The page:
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Love Is Still Alive In This Place

I’m joining today with the Five Minute Friday community of writers who write for 5 minutes about a one-word prompt.

Today’s writing prompt is ROOT.

This is the first road trip to the lake that we’ve taken by ourselves, without the rest of my family in tow. And as I ride in the passenger seat of our car about 20 minutes from our destination, I start to realize just how much everything has changed. 

It’s Thursday evening and I’ve taken off Friday so that my husband and I can spend some time with my grandparents in their lake home in Michigan before heading to Saugatuck for a mini getaway. 

The drive is beautiful, and it’s incredible that after 27 years of returning to this same spot, I’ve only just begun to notice the rolling green hills, lavender-laid fields, and towering pines that make you feel like you’re driving right into a fairytale. 

We turn into the driveway, the view of the lake filtering through the trees just ahead and it all comes rushing back to me.

My cousins and I are running around in our lifejackets and swimsuits, tiny feet and hands reaching for adventure and joy wherever we can find it. Our days are filled with swimming, boating, tubing, catching turtles, and ice cream runs in my grandpa’s old Model T. 

Our nights are spent in the bathtub, rinsing and washing a day’s worth of lake water away. Then we sit by the fire in the front yard where we listen in awe to my grandpa’s stories as my grandma serves us our bedtime snacks which consist of some kind of sweet treat.

Nostalgia is a funny thing, and as I step onto the driveway reaching for my bags, I feel the ache of longing for a time long since passed.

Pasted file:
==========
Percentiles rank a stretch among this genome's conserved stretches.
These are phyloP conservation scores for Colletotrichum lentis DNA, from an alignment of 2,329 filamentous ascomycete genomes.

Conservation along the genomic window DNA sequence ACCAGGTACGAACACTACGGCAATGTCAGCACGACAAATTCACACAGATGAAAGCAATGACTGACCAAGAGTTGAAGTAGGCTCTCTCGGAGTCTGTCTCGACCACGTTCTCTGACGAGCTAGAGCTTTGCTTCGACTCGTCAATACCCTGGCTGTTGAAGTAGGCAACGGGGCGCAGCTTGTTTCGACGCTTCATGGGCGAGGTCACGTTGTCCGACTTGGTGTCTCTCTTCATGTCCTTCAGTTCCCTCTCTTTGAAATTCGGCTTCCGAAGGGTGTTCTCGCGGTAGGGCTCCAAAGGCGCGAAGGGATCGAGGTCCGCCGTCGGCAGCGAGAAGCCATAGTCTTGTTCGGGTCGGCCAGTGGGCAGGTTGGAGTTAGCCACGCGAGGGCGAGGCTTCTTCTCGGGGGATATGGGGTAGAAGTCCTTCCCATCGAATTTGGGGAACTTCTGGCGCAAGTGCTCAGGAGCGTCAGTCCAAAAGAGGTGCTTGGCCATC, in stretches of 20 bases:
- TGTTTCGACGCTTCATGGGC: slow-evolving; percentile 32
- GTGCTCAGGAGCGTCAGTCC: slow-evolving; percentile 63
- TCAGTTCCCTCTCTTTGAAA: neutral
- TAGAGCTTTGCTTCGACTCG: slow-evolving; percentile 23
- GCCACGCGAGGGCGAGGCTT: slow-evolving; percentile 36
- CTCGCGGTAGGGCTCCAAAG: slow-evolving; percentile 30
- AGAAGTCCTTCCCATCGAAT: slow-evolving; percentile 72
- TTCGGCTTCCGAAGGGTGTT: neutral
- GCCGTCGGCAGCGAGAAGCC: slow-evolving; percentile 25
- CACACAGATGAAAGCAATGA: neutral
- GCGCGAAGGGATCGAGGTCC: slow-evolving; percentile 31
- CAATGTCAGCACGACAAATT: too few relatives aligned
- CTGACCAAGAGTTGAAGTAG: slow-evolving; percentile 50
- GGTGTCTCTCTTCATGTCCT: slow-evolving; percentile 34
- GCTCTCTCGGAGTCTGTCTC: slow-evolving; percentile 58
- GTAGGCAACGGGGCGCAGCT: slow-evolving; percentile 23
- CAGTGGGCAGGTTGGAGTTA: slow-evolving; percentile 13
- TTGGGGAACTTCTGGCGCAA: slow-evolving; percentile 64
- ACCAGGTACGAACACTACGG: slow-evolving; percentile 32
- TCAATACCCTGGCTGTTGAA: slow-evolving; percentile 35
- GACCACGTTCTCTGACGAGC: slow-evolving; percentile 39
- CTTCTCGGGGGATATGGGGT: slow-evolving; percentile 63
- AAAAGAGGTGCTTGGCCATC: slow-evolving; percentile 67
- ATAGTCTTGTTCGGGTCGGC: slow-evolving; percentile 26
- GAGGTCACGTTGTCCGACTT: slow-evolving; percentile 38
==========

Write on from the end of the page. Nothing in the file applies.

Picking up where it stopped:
A time of innocence, wonder, and pure magic. 

It’s all a bit faded and worn now, even the house looks different through my 27-year-old eyes; a reminder of how I, too, have aged and changed.  

My husband reaches for our bags and I swing my backpack over my shoulder, holding both sorrow and joy in my heart. 

He goes on ahead of me, but before I can take another step, I pause. On the left side of the driveway, there are stone pavers that lead to the front of my grandparent’s lake house. I stare down at them and even they are aged and worn. 

They used to sit comfortably atop the grass, but 30 years of coming and going have pushed them into the ground, rooted them down deep into this place. In that moment, I wonder how many of my own roots can be traced back to this ground, too.

Some of the pavers are grass-covered and can only partially be seen and I’m careful to place my feet on each one of them, the echoes of a childhood game reverberating off the walls of my mind.

The grass is lava, the stone pavers are safe, and I mustn’t let my foot slip. 

But no one is here to play that game with me and even if they were, we probably wouldn’t think of it. 

Getting older can act as a dulling agent, wearing the magic down like old paint that chips and loses its vibrancy. 

With only a few pavers left, I hear my grandma’s voice coming through the screen door and I’m relieved to remember that some things do stay the same. 

We don’t run around in lifejackets and swimsuits anymore or wade in the water for hours, patiently waiting to capture turtles. 

But bedtime snacks are still served, stories are still shared, and love and laughter are still alive in this place. 

And maybe that’s the lesson, right there. That although years pass, seasons change and people grow up and go down different paths, love remains the same. It’s the one common denominator that keeps us connected and coming back long after the lifejackets are outgrown and the paddleboat’s put away. 

“And now these three remain: faith, hope, and love. But the greatest of these is love.” (1 Corinthians 13:13, NIV)

Even as the years pass and people change, love lives. It remains, endures, protects, delights, and always hopes. 

It’s alive in the worst of times and the best of times, and as I spend the weekend listening to my grandpa’s stories and jokes and hearing my grandmother laugh, I think to myself that maybe, just maybe, love is stronger than magic. 

It’s a light in the darkness, a beacon of hope in times of suffering, a shelter in the storm, and the one thing that we can always run home to.

Love is the root of all these memories and love is the one thing that keeps them alive.